What’s the difference between a payday loan and a loan shark? Not much, except payday loans are legal.
Loan sharks, or shylocks, use the “five-for-six” loan values. In other words, if you were to take out a five-hundred-dollar loan, you would have to pay back $600.00. For a short-term loan, this adds up to 500% if you are being charged 20% a week. The loan sharks count on the fact that most people get themselves into a hole and will be in debt to the shylocks for their natural lives. The loan sharks use intimidation and threats to keep people in line.
If you were taking out a payday loan, you have the actual interest regulated, but the payday loans also charge “service fees” and the interest on service fees. With the hidden charges, service fees and other sundry fees, the interest rates go up to 300% or more. Like the loan sharks, the payday companies try to persuade the borrower take out more money than they need. When the loan is due, the borrower discovers that his or her whole paycheck is gone and the cycle begins again until the borrower is in way too much debt. There is no way for the borrower to get out of debt and they can’t save money.
Loan sharks can make threats to the person and his or her family to get money and carry out the threats, if only to show people what can happen if you don’t pay. If you lose your job and you are in debt to the payday loans, they have the legal means to threaten you. They can get judgments against you, which will follow you for the rest of life.
The victims of loan sharking and payday loans are the people who can least afford it: minimum income families; the elderly on social security; low-income families without health insurance who needs medical attention; and minorities. Most of the people who need the payday loans are people with no, little, or bad credit risks.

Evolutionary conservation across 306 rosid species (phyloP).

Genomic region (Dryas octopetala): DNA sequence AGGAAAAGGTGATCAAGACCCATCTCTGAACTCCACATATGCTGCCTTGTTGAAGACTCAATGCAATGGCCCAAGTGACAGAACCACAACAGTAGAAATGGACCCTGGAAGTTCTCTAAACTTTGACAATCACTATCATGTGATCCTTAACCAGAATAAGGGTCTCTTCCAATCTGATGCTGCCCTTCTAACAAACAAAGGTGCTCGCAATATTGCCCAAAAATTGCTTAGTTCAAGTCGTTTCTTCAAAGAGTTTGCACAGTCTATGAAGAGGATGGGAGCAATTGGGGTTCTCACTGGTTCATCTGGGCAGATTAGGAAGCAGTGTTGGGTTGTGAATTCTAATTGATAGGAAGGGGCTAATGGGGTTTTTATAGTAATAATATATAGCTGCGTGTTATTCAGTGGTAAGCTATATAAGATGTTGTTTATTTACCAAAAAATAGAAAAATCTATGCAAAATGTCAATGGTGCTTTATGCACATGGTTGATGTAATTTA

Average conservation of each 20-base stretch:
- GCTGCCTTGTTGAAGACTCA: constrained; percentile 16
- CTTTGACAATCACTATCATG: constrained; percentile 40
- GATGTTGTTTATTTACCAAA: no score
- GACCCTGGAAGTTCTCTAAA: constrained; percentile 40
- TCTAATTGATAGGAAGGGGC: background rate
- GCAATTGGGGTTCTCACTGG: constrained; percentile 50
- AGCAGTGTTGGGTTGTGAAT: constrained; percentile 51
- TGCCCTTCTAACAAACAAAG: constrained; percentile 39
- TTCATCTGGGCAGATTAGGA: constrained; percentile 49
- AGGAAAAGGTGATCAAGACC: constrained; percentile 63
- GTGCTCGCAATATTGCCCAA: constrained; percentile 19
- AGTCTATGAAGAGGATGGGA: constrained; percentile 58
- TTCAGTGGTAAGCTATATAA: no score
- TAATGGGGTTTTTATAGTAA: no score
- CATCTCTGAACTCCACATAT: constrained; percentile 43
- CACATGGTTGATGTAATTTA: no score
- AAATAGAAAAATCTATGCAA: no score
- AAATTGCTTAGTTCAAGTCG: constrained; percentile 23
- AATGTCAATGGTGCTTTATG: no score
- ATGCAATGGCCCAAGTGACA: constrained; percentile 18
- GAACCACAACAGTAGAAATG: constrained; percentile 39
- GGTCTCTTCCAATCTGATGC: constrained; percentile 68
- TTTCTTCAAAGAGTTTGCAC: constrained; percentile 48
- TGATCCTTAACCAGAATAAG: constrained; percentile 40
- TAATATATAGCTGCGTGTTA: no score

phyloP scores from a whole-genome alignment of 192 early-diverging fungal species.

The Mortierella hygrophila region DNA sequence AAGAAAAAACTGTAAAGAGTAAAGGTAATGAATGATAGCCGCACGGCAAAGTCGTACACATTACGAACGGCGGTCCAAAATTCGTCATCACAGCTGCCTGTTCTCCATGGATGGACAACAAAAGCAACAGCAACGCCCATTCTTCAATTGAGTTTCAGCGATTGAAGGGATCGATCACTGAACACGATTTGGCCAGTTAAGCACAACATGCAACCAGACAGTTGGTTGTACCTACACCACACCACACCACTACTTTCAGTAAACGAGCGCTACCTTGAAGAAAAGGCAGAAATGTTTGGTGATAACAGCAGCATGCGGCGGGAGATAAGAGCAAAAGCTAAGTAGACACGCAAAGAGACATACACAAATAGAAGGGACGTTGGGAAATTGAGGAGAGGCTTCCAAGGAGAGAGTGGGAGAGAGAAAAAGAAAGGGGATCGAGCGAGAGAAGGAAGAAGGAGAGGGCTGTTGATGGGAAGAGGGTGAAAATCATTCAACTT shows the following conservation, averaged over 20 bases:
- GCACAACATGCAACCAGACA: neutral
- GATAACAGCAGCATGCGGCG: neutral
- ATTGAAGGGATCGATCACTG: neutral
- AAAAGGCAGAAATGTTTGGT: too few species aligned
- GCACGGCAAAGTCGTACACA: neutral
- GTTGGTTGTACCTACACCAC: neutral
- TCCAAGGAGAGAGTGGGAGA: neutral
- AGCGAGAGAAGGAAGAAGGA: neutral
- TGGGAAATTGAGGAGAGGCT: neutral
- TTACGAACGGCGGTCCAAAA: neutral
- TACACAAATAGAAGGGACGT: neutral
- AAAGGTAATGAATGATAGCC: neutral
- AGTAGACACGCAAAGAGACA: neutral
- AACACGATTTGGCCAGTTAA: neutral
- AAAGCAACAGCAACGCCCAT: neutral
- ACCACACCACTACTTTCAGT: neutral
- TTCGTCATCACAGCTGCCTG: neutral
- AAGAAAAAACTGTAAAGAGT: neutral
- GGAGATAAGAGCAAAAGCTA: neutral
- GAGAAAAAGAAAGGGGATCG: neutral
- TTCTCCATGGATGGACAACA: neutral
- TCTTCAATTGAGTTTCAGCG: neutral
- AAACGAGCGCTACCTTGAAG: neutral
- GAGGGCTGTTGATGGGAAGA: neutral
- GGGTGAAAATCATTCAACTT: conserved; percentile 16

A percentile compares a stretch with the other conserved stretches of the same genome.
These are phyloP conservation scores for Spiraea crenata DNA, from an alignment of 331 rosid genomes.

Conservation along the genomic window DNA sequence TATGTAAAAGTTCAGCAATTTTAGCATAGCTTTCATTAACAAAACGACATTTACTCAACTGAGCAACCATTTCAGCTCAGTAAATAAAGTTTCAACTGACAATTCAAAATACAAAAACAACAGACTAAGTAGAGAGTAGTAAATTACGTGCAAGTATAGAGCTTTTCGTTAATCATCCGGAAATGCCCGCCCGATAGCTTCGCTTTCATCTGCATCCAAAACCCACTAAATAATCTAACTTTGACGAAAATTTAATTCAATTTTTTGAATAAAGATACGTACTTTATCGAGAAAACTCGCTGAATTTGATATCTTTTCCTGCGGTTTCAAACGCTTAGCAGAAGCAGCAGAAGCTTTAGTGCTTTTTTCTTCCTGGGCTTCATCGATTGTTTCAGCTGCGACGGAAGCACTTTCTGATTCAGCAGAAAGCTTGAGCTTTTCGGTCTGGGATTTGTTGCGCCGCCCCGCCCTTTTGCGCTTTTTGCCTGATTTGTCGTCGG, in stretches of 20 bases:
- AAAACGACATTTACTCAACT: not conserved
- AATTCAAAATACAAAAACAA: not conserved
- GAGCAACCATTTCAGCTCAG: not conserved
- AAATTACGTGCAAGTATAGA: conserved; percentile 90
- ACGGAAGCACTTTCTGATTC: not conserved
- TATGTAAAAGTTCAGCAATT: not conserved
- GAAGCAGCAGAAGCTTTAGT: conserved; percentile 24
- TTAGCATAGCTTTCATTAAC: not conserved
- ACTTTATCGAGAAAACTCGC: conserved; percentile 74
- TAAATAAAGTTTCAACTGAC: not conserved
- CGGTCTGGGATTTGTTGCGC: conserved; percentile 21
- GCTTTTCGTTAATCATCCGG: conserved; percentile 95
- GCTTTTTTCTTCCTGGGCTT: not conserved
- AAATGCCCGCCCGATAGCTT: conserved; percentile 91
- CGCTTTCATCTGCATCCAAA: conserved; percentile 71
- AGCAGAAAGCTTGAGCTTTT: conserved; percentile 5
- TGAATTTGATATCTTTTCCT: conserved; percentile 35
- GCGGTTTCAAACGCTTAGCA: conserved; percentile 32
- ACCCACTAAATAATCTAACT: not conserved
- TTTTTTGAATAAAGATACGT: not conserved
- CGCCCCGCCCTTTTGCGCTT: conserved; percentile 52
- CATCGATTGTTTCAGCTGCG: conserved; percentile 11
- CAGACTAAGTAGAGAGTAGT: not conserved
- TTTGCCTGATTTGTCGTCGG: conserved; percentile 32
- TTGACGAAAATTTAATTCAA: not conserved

Many States have banned payday loans. The payday loans have turned to the Internet to bypass the bans. The Federal Trade Commission and FDIC have given a breakdown of how the payday loans work:
“At the same time, though, online payday loan options are springing up, most often operating out of one of the ten or so states that impose no limitation on interest rates. In those states, annual interest rates often approach 1000%. That means that a borrower who ended up keeping the loan open for a full year, were that possible in the state in question, would pay $1000 in interest on a $100 loan.
Our original borrower who paid $25/$100 for a $300 loan would end the year having paid back $2250 on that original $300. For a borrower whose finances are already tight-and that’s true of nearly every payday loan store borrower-that additional outlay can be fatal to financial stability.” (http://www.totalbankruptcy.com/overview/financial-literacy/lending/payday-loan-stores.aspx)
Payday loans are not consistent with an reasonable free market because the people they are targeting cannot afford them, and the ads that recommend payday loans are misleading.